Mountains in winter are infinitely complex.
The interplay of wind, sun, snow, elevation, aspect, temperature, and slope angle creates a playground that is ever changing, ever varied. As every backcountry skier knows, even a few feet to left or right or the difference of a degree or two in steepness can mean blower or snow that’s barely skiable.
Over time, you develop snow sense, mountain sense, terrain sense, especially if you invest your life in one area or alpine pocket, and you know where to go and when to go there — or you intuit it, anyway. But even if you don’t, by paying attention you can suss out the goods. And continue to be astounded by the variation in snow across a range.
Take, for example, this shot of Chris Davenport contrailing high above Chamonix. Christian Pondella shot it with a 14mm lens at f/10, giving him depth of field — sharp focus — all the way from the camera to the distant peaks. And with that resolution, you can see that the pitch behind them has been windswept. And perhaps the wind is still on it — there’s the look of clearing storm, with what could be cloudscraps hanging on the ridge or snow blowing across them. And yet, at Pondella’s feet, not a hint of wind, just big, sparkling crystals, surface hoar I’m guessing from the density of Dav’s wake but maybe the gifts of a recent storm.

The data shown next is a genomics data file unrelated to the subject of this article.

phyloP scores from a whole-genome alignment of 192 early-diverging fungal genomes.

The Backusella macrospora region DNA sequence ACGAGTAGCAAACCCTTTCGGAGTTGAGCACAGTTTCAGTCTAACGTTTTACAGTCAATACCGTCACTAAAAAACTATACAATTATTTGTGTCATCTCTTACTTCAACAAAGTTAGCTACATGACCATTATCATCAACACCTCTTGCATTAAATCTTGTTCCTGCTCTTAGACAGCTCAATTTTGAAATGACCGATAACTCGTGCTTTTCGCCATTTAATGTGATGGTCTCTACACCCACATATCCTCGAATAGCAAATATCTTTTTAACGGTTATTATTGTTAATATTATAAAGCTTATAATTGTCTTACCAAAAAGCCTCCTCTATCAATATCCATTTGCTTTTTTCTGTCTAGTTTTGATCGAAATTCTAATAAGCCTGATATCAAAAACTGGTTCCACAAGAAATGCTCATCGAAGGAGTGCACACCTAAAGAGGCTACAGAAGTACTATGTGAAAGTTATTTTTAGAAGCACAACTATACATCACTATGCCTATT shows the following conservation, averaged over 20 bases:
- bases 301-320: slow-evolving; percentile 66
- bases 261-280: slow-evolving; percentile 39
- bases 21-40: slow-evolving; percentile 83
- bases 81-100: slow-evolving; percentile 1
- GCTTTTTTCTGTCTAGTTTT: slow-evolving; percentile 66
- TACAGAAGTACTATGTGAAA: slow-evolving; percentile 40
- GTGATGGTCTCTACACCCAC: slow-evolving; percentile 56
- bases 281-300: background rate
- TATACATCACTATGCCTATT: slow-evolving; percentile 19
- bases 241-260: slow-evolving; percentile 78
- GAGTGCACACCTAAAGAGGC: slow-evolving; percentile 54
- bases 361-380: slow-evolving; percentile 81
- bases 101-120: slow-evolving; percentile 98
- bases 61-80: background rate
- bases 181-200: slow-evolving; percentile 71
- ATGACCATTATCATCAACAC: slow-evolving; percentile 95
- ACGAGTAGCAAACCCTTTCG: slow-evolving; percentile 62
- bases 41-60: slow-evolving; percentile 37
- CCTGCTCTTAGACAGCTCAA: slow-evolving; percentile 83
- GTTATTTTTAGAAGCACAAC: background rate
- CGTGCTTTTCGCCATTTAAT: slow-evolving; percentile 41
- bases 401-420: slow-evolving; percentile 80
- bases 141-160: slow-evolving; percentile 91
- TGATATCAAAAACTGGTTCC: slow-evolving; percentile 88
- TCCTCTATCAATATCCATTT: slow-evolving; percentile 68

I could get answers to my questions with one quick email, but where’s the fun in that? Whenever I see a shot of snow, whether there’s a skier in it or not, I study it to decode the message, scrutinizing it as if it’s an archaeological treasure writing in a forgotten language and only diligence, persistence, and leaps of inspiration will reveal the truth. And the truth of this one is…they killed it.
Photo: Chris Davenport, Chamonix, France, by Christian Pondella.